Current estimates for combined mineable reserves for the five mines have been undertaken, but all of the deposits are open at depth and their strike lengths are uncertain, owing to a lack of systematic exploration and definition drilling.
During the lead-zinc-silver exploitation at Farbani Potok (Artana-Novo Brdo), about 3 Mt of high-grade halloysite (Al2Si2O5(OH)4) was discovered. This is only one of five known exploitable deposits of this very high-value (US$140-450/t) clay, the other four being in New Zealand, Turkey, China and Utah, US. Current world production is estimated at 150,000 t/y.
Former open-pit mining operations based on laterite were undertaken at Çikatova (Dushkaja and Suke) and Gllavica. Remaining mineable reserves have been calculated as 13.2 Mt averaging 1.42% Ni and 0.05% Co. Production stopped in 1999 and has yet to resume.
The socially owned enterprise (SOE) ‘Ferronikeli’ mining complex has been put to international competitive tender for privatization. The tender is in its final evaluation phase.
Once a successful bidder has been awarded a privatization contract, the restart of production should take place. Kosovo hosts numerous other nickel-bearing literates.
A chain of Alpine-type chromite pods in southwestern Kosovo are part of a series of linear deposits that continue into Albania. These pods are small but of high grade and in Albania are known to possess enhanced levels of platinum group metals (PGM).
From the end of World War Two until 1956, the ores were worked, primarily from the Djakova mine by Deva holding company, and direct-shipping ore was sent to Albania for treatment. When the high-grade ore was depleted, Kosovo began importing 30,000- 50,000 t/y of chromite ore from Albania. This ceased when the plant was closed in 1991. No meaningful exploration for chrome has been undertaken for several decades.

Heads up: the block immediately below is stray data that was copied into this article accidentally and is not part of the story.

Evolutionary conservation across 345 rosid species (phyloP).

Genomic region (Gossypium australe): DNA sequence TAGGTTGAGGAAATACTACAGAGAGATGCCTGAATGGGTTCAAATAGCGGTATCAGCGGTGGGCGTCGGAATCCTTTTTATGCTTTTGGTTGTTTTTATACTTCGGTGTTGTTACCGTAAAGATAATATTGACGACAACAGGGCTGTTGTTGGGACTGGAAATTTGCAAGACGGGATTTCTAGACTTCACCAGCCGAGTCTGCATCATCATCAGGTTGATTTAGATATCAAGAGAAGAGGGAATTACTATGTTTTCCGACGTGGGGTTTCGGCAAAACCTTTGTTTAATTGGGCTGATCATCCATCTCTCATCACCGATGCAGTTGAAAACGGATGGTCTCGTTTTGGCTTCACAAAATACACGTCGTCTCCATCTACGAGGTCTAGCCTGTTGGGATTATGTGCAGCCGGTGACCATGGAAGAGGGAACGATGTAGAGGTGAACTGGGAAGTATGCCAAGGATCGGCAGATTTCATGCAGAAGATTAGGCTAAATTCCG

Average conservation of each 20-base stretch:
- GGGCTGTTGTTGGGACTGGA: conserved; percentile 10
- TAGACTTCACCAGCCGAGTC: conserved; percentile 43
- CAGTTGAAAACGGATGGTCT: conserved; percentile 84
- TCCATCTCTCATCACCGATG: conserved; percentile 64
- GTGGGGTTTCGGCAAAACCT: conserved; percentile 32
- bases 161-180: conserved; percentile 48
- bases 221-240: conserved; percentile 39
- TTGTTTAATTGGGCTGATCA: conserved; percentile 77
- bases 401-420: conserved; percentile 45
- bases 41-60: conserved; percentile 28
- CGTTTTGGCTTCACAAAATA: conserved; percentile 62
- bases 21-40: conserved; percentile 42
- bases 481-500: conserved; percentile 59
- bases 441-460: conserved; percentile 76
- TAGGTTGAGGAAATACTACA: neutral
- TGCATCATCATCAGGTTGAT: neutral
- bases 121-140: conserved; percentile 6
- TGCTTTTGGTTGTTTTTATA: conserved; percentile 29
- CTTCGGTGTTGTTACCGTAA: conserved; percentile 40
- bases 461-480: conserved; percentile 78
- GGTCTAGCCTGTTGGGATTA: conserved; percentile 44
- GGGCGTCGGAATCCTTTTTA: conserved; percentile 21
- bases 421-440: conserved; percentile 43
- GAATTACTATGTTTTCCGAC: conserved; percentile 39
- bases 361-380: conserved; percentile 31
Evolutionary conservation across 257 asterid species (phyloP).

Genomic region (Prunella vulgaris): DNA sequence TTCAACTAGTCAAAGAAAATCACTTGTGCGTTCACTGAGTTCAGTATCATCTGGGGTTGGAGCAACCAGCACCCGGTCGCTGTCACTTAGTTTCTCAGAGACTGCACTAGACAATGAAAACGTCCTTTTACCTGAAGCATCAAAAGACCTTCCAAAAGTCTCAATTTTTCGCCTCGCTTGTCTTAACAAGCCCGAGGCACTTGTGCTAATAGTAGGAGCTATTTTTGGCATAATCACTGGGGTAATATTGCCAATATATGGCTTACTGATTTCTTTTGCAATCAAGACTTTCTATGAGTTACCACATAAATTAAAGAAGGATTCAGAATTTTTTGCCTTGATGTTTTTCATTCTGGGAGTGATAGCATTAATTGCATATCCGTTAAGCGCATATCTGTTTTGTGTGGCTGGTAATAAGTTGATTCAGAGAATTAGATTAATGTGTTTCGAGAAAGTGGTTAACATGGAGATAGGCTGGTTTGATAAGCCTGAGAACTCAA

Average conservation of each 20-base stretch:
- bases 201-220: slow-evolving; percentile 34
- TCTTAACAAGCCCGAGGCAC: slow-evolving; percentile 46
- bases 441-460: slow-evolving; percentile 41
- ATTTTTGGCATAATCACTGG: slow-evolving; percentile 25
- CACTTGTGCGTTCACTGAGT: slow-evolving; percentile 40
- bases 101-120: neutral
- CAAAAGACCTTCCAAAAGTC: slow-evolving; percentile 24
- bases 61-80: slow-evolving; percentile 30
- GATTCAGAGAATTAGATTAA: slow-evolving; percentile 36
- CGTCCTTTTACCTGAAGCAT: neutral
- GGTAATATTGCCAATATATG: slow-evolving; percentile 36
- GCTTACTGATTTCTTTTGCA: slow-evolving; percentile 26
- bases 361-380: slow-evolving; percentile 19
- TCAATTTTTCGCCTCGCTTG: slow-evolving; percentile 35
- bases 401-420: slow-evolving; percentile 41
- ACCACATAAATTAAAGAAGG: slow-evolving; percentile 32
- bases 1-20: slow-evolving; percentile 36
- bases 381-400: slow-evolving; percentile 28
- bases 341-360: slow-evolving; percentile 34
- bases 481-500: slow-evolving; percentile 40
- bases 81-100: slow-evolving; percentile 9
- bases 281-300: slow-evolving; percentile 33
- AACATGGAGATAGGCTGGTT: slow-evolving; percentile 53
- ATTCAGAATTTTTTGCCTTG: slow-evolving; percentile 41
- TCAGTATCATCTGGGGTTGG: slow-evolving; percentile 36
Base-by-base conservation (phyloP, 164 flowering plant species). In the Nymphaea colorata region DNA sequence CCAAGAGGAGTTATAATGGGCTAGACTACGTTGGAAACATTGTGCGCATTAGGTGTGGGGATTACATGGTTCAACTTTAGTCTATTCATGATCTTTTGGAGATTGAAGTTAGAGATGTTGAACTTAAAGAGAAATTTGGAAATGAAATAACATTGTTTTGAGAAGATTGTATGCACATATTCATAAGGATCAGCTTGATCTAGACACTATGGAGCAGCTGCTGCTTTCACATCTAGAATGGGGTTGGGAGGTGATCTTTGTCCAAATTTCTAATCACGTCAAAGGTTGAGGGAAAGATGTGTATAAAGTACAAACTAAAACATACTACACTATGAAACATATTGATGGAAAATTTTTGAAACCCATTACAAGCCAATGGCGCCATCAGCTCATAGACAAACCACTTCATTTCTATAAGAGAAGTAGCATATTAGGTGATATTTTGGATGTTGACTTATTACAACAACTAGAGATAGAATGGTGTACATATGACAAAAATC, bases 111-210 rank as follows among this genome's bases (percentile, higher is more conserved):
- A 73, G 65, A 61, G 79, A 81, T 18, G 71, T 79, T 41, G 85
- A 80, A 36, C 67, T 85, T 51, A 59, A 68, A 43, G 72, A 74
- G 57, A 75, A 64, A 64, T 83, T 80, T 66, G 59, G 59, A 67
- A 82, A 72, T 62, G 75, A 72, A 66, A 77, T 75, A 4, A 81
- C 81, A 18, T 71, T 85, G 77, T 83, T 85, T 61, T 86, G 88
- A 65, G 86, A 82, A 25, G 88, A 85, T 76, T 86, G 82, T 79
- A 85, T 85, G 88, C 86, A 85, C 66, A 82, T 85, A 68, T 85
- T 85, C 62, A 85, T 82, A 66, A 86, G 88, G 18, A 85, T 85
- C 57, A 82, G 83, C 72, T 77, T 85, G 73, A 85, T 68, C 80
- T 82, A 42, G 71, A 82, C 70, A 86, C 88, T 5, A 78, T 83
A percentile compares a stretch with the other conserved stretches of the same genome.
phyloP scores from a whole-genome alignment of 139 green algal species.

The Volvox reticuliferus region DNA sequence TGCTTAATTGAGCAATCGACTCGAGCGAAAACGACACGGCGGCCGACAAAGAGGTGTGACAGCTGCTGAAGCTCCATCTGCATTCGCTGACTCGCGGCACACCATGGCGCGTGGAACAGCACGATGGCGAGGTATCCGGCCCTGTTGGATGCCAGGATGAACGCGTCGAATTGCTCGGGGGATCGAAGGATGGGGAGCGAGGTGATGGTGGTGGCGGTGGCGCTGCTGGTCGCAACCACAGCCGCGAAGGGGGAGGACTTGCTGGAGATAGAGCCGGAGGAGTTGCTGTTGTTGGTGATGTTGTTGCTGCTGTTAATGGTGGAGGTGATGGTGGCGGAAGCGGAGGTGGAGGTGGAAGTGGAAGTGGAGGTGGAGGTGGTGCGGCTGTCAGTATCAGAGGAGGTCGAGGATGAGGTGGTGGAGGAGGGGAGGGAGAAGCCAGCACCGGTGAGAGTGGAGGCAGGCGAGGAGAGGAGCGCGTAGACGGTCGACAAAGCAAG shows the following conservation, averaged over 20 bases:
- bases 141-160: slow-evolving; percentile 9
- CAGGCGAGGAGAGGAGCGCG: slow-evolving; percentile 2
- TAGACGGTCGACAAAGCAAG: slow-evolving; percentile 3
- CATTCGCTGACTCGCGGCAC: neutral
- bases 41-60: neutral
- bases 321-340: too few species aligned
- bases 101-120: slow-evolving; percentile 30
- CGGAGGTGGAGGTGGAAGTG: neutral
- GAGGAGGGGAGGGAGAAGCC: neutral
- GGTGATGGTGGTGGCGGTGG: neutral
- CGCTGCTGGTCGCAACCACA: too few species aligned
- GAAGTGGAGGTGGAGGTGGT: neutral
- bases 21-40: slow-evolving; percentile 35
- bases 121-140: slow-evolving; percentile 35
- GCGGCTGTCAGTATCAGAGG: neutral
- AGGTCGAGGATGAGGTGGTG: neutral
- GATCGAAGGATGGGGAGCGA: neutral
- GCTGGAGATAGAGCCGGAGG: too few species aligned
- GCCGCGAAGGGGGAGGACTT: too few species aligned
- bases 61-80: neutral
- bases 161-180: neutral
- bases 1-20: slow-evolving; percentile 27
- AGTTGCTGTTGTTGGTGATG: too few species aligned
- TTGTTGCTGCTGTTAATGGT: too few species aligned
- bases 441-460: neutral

Kosovo’s bauxite deposits are hosted in karst limestone and have been exploited in a series of pits that comprise the Grebnik mine. The host limestone was worked as a construction material and a sizeable stockpile of broken limestone remains on site. Mining began in 1966 and ceased in 1990, owing to the deteriorating political climate in Kosovo. Total production was 2.85 Mt.
The traditional markets for bauxite from Grebnik were Romania, Germany and Russia. The mine had a fines mixing and bagging facility to produce wall plaster; production was 5,000 t/y, for the domestic market, and Montenegro and Macedonia.
Kosovo possesses two magnesite (MgCO3) mines at Golesh and Strezovc. Both were originally worked as quarries and both moved to underground operations prior to their closure in 1999.
Before 1990, the Golesh operation produced 110,000 t of magnesite, 22,000 t of sintered magnesia and 10,000 t of caustic calcined magnesia per annum. Golesh mine is accessed via a shaft, whereas Strezovc is accessed via a horizontal adit in the hillside.
Both mines have recently been put up for privatisation. For further information on the privatisation process, visit: www.kta-kosovo.org
Kosovo is rich in high quality construction minerals, such as andesite, basalt, diabas, gabbro, granite, limestone and marble.
Interesting opportunities occur for the production of high quality decoration and natural monument stones.
Large clay deposits are an excellent source for the production of bricks, tiles and other products.